The video tribute aired by the Chicago Bulls on Saturday seemed a little unfair.
It was a co-tribute for the two new Washington Wizards, Bobby Portis and Jabari Parker.
It didn’t fit because Portis might have been the most passionate player on a struggling Bulls team, and he left the United Center in tears after being told the trade news Wednesday. Parker’s tenure with the Bulls was, well, not much of anything productive.
During their return to Chicago on Saturday night, Portis walked in wearing a red suit, thanked reporters and told them he doesn’t have a single bad thing to say about anyone in the Bulls organization.
“I think everybody knows how much I prided in playing for the Bulls, prided in playing for the city of Chicago,” Portis said after the game. “I think that’s known by everybody in the Bulls organization. Obviously, I got my first taste of the business side of basketball. You don’t really get your way all the time.”
Parker continued his familiar storyline about how he did everything asked of him. But then everyone in the building could see Parker played harder against the Bulls on Saturday than he ever did for them. He scored 20 points and threw down 6 dunks in Washington’s 134-125 victory.
“He’s a good fit for us,” Wizards coach Scott Brooks said. “It’s something that we need. We need bench scoring. We need a guy like that, and we found him.”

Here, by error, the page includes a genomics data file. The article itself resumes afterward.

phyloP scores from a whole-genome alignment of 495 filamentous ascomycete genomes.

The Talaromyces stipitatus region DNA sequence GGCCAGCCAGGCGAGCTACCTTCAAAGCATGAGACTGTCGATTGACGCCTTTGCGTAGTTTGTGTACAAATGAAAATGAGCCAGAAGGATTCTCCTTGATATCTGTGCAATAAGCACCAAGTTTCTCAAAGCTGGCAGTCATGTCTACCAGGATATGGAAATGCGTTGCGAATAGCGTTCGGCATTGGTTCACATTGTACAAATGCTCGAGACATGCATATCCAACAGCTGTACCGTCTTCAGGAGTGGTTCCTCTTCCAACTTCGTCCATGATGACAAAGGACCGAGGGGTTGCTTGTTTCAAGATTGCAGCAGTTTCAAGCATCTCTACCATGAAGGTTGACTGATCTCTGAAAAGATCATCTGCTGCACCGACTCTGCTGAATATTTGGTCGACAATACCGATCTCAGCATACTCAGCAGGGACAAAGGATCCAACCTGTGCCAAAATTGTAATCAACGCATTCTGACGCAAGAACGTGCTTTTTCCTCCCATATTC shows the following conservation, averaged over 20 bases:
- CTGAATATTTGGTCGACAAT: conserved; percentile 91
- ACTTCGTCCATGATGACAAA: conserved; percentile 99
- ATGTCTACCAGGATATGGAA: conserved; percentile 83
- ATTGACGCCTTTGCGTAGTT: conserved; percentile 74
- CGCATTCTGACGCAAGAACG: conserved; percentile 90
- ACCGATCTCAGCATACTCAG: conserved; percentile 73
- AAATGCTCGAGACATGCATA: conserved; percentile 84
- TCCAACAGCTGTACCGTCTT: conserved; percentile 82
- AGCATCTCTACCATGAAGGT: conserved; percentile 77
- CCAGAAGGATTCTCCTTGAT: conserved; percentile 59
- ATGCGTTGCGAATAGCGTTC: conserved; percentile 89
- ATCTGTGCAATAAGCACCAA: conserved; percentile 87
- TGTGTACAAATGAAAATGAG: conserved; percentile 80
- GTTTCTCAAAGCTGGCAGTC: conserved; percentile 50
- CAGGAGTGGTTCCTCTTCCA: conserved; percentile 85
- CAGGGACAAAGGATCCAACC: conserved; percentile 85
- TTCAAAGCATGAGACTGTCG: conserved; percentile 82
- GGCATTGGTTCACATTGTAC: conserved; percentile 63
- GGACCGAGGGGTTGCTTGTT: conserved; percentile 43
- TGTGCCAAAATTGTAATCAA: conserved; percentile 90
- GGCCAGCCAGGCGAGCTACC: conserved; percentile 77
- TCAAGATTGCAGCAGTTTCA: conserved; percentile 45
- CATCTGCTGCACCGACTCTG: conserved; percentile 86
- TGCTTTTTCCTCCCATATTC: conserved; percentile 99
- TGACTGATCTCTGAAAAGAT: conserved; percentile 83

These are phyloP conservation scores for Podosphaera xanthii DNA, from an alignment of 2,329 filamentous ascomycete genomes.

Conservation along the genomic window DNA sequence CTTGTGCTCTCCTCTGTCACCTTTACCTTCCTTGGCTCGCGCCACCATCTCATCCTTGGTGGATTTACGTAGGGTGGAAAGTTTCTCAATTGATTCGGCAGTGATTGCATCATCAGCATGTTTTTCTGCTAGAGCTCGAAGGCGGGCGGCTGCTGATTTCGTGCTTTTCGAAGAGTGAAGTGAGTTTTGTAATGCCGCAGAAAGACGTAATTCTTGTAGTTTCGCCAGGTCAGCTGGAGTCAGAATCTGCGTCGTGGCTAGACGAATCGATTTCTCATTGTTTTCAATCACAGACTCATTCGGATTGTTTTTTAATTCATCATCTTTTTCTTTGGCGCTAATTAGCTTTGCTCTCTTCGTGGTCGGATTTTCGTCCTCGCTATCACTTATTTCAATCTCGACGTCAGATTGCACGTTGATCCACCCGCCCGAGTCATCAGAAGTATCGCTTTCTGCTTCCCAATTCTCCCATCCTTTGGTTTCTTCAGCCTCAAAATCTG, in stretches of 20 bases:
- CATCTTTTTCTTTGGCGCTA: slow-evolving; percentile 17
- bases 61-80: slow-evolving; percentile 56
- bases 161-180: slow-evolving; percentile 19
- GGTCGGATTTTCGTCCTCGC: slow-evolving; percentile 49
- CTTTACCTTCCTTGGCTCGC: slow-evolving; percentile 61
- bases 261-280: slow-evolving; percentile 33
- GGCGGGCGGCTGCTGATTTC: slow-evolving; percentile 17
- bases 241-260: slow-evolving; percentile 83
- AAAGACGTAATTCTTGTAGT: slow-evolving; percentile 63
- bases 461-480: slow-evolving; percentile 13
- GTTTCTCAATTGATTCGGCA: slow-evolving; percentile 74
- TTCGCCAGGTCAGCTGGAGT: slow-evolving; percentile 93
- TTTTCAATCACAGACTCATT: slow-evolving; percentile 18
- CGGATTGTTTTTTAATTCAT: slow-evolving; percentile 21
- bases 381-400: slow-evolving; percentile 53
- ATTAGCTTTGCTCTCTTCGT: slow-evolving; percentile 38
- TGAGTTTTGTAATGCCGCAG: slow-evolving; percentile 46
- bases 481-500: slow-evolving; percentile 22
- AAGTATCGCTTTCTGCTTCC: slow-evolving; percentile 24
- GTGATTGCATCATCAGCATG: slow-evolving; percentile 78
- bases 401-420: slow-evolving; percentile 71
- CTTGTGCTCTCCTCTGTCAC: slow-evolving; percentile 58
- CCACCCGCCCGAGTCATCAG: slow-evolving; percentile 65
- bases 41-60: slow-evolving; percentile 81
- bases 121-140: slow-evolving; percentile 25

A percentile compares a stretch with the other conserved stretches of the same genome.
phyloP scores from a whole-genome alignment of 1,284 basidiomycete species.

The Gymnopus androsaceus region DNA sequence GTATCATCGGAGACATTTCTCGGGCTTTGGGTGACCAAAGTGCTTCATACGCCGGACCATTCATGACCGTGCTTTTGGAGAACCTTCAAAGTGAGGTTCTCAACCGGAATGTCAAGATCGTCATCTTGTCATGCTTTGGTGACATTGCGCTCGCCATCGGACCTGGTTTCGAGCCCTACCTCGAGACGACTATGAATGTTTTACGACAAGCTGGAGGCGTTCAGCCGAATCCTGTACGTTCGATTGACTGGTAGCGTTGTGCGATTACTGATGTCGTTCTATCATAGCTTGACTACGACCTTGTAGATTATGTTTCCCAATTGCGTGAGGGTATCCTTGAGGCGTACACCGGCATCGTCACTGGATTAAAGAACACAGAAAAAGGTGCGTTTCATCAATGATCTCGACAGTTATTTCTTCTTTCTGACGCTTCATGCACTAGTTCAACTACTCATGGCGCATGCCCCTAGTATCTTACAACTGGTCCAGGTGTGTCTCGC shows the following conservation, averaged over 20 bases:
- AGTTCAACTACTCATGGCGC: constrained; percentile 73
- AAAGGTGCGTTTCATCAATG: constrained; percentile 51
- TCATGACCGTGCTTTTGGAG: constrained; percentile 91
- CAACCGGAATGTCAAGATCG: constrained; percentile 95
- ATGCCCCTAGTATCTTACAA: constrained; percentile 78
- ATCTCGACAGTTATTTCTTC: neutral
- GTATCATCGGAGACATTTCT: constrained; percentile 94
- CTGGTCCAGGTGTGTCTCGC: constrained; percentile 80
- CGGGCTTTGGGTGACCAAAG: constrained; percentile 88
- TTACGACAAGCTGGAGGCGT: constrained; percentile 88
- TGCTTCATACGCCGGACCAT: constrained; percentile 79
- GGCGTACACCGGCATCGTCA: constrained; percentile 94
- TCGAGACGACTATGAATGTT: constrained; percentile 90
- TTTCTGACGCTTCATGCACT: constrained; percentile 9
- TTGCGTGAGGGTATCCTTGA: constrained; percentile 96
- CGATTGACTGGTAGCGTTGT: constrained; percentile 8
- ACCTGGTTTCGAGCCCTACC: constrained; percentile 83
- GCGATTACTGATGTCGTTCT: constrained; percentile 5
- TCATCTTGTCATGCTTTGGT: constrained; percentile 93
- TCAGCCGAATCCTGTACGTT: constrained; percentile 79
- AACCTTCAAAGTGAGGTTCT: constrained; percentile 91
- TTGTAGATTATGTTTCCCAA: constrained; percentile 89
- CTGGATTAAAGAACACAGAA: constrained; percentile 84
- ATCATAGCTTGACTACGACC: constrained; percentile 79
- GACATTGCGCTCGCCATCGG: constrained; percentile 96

If you polled NBA observers back in July, the majority probably would have predicted the Bulls’ Parker experiment would fail. If Parker had played the way he did Saturday, things probably could have worked with the Bulls.
Should they have been a little more patient as he worked his way back into shape after a second ACL surgery? Maybe, but Parker didn’t help his cause by acting like an entitled veteran who couldn’t be bothered to put any effort into defense when he first arrived.
There’s no point in analyzing Parker’s unhappy homecoming. The Bulls swung and missed, but Parker does seem to have a future in the NBA, maybe in Washington.
A better question coming out of the trade is how much the Bulls will miss Portis’ passion. Several Bulls credited him with being the team’s vocal leader, the guy who got them fired up in the locker room and energized them during games.
Obviously, the Bulls are 13-43, so Portis is not irreplaceable. New addition Otto Porter Jr. should be a good fit at small forward. He has a quiet personality, so he’s not likely to become the new vocal leader.
Porter does have playoff experience, though, something possessed by no other key piece in the Bulls’ rebuild.
That pretty much sums up what’s in store for the Bulls. They’ll settle for losing games the rest of this season — they’ll carry a franchise-record 10-game home losing streak into Monday’s date with the Bucks — hope for a high draft pick and then set out to improve the supporting cast this summer.
Another disappointment of this season is not finding some guys who could stick around and fill supporting roles.
Cameron Payne didn’t last. Ryan Arcidiacono has faded after a nice start. Antonio Blakeney has not been a keeper, and Shaq Harrison is a frustrating mix of athletic potential and poor decisions. The Cristiano Felicio revival hasn’t happened.
Wayne Selden Jr., who scored 17 points against the Wizards, is showing positive signs. But the bench for next season appears to be another total rebuild.
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